Darren O'Neill

Timestamps and databases

I have found the most reliable way to store times with different time zones is to not actually use a time zone aware type your database may provide. For example PostgreSQL provides timestamp with time zone. The best way is to store everything in UTC time in a naive timestamp type. Then convert in code to your user's time zone.

In PHP you might do something like:


/* Save to the database as UTC time */
$dateTime = new \DateTime("now", new \DateTimeZone('UTC'));
$utcTime = $dateTime->format('Y-m-d H:i:s');

$sth = $dbh->prepare(
    'UPDATE "myTable" SET processed = true WHERE "dateSent" = :utcTime'
$sth->bindParam(':utcTime', $utcTime, PDO::PARAM_STR);

/* Retrieve from the database and convert to local time */
// $dbTimestamp = "2012-08-27 18:33";
$timeFromDatabase = new \DateTime($dbTimestamp, new \DateTimeZone('UTC'));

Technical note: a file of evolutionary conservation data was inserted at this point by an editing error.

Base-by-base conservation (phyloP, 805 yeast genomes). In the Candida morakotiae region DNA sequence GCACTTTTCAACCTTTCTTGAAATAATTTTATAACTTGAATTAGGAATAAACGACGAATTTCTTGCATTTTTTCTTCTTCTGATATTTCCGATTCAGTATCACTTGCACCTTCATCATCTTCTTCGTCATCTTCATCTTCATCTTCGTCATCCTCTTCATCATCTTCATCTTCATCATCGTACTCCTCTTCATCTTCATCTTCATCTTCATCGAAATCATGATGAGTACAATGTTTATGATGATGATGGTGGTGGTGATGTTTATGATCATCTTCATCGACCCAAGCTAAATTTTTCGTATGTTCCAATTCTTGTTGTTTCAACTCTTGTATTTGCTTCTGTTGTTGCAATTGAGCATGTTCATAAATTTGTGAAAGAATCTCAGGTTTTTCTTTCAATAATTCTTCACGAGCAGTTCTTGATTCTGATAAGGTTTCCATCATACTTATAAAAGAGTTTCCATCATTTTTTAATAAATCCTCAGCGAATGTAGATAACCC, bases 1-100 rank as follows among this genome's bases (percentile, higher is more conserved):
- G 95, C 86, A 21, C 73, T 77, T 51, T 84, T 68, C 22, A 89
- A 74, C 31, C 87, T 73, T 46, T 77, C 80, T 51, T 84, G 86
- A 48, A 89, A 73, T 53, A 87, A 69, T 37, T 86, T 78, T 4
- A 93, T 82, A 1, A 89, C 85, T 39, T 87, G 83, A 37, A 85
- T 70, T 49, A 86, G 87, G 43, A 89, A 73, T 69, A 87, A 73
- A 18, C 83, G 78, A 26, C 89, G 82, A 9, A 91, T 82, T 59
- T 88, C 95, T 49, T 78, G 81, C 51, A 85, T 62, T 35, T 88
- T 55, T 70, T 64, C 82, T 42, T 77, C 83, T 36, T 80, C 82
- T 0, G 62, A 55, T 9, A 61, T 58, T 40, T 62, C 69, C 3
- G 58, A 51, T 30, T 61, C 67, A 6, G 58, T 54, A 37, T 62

$timeFromDatabase->setTimeZone(new \DateTimeZone('Europe/London'));

$localTime = $timeFromDatabase->format('Y-m-d H:i:s');

It is worth noting that in PostgreSQL you can set the default value of a timestamp column to the current time in UTC. This will save you having to set it in code before inserting a new record into the database.

    id serial NOT NULL PRIMARY KEY,
    processed boolean NOT NULL DEFAULT false,
    "dateSent" timestamp without time zone DEFAULT timezone('UTC'::text, now())